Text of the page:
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Remember Me

Dearly beloved, we are gathered here today to read about how I misunderstood a friend's recent Tweet. They have to give a eulogy in a Public Speaking class, about a fictional person. At first, I thought it was a eulogy they had to write and read about themselves. Oy! Talk about morbid. At any rate, it got me to thinking about my own eulogy (which is hopefully far, far in the future, but you never know), and how I'd like to be remembered in it. Oh, come now, you know you've thought about this for yourself on occasion.

So, dear reader, how would you like to be remembered? When it's all said and done, how can our lives be accounted for? Gets you thinking, doesn't it? We say and do so many things during our days, often without thinking of the consequences (big or small), and the impact our words and actions have on the  people and the world around us. But it's important. Even the smallest kindness, or cruelty, can make a difference to others. The following passage from George Eliot's Middlemarch has always stuck with me:

“But the effect of her being on those around her was incalculably diffusive: for the growing good of the world is partly dependent on unhistoric acts; and that things are not so ill with you and me as they might have been, is half owing to the number who lived faithfully a hidden life, and rest in unvisited tombs.” 

Simple, but powerful. I take from it that we do not necessarily need to pursue lives of grandiose achievement in order to touch those around us. Indeed, most often it is the case that we are more greatly impacted by the smaller aspects of our interactions than with the major events and situations that occur, although the landmarks are easier to identify. But smaller moments are very memorable. There have been little acts of human kindness, recognition and support visited upon me that will always resonate, even if the people who provided them may not have thought them important. And this is something they are remembered by -- whether they realize it or not.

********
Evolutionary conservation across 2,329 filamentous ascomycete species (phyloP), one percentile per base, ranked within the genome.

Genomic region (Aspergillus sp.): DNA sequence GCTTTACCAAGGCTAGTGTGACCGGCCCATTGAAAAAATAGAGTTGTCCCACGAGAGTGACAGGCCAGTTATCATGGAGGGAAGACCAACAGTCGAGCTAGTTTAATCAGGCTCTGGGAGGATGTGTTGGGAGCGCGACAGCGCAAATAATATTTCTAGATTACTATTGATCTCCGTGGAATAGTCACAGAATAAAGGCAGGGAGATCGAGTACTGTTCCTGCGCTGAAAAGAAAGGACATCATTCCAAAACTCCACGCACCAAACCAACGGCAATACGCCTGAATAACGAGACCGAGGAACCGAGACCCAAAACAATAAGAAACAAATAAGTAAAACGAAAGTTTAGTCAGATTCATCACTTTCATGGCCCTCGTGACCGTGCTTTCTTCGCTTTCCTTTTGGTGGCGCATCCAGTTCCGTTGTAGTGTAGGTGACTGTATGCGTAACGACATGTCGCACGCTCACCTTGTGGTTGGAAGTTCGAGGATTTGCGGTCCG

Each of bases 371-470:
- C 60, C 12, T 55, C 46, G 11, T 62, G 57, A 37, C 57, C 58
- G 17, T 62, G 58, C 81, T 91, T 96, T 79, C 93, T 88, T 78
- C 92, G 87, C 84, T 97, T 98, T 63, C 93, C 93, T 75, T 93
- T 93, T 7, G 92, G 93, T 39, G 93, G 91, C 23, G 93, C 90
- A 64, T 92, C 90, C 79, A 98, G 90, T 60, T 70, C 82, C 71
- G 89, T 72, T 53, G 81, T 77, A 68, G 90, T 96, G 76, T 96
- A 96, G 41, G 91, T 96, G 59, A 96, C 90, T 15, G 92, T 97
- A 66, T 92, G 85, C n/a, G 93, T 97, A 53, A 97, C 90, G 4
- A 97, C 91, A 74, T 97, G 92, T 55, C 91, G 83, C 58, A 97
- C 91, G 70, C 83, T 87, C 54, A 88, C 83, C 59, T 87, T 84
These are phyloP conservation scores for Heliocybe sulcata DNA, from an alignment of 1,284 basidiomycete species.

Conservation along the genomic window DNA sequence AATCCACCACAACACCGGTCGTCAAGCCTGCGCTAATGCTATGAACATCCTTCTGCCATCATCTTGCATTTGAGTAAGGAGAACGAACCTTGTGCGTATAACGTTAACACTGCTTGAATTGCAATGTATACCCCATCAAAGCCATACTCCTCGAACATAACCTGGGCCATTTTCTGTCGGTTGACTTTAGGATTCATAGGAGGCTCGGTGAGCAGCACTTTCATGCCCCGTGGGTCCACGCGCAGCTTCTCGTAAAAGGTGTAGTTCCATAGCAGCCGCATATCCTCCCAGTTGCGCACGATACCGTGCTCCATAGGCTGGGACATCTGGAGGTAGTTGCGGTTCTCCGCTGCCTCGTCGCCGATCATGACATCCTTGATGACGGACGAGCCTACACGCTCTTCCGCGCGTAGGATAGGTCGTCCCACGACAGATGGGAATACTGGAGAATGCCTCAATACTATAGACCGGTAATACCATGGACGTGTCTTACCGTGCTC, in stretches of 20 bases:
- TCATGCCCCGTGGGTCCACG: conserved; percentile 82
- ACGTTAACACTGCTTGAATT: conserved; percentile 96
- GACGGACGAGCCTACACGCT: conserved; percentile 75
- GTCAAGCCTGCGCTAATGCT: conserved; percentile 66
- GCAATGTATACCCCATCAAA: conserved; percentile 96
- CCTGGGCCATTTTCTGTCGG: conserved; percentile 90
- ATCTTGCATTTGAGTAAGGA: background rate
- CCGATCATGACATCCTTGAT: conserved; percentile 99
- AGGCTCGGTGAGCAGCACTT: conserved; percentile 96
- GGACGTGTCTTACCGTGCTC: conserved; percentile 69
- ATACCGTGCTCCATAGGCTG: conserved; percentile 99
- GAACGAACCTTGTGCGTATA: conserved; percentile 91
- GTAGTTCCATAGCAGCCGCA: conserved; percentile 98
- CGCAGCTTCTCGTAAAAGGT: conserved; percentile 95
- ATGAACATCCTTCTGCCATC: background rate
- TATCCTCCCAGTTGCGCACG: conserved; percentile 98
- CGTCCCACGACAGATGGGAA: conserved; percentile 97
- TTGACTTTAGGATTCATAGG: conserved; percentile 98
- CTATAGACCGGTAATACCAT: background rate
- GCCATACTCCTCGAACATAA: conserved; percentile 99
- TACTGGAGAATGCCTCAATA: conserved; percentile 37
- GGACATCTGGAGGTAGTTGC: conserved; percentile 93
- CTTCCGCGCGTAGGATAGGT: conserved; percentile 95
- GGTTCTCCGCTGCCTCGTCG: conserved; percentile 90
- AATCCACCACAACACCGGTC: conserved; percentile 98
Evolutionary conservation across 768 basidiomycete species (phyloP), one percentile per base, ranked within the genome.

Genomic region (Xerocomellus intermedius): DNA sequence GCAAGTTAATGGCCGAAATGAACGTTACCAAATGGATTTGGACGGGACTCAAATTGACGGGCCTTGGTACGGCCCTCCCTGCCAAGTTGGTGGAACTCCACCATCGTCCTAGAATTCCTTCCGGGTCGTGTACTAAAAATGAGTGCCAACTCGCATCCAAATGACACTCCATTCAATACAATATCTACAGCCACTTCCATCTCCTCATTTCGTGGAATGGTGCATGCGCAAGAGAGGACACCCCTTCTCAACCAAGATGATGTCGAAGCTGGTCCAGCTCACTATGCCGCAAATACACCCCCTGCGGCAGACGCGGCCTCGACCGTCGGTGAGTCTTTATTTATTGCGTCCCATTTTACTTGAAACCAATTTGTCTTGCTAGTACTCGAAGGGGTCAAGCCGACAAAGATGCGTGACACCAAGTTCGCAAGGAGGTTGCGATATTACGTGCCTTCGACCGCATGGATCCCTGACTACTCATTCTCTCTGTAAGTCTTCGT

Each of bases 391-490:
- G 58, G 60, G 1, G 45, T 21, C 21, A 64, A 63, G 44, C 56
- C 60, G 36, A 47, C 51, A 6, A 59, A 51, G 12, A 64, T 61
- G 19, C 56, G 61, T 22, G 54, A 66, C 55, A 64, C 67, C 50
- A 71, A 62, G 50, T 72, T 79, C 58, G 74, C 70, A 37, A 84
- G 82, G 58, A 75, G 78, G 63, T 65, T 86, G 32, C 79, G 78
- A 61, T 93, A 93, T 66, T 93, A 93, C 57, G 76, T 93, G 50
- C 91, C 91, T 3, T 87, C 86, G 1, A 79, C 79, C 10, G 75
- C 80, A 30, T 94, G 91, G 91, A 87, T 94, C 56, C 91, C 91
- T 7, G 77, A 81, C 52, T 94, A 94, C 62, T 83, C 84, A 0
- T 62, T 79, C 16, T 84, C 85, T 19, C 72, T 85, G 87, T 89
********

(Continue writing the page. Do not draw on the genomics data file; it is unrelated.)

Have I done such things? Who knows. It would be egotistical of me to say. But I certainly hope so. Such  minor interactions are ones that can have the most impact -- in either an immediate or long-lasting sense. Sure, I've been in the public eye a bit (winning local elections and serving on a public governing body for four years will do that), but that 'fame' is rather fleeting. Lots of folks have done it before me, are doing it now, and will continue to do it far into the future, when I'll likely be thought of as "Matt who?"

Don't get me wrong: Big things are important, obviously. We need our heroes and our leaders, it's true. But they mustn't supplant the everyday folks who are out there making a difference, often in small ways that add up. So don't worry about your life in terms of the major things you have, or haven't, accomplished. Try and think of the little things that may matter to people the most.

British actor Paul Eddington, interviewed just weeks before he passed away from skin cancer, mentioned how he'd been asked what he'd like his epitaph to read. He replied, "I think I would like it to be, 'He did very little harm.'" He continued, "And that's not easy. Most people seem to me to do a great deal of harm. If I can be remembered as having done very little, that would suit me."

It would, I think, suit all of us.

(from 6:53 to 7:20)


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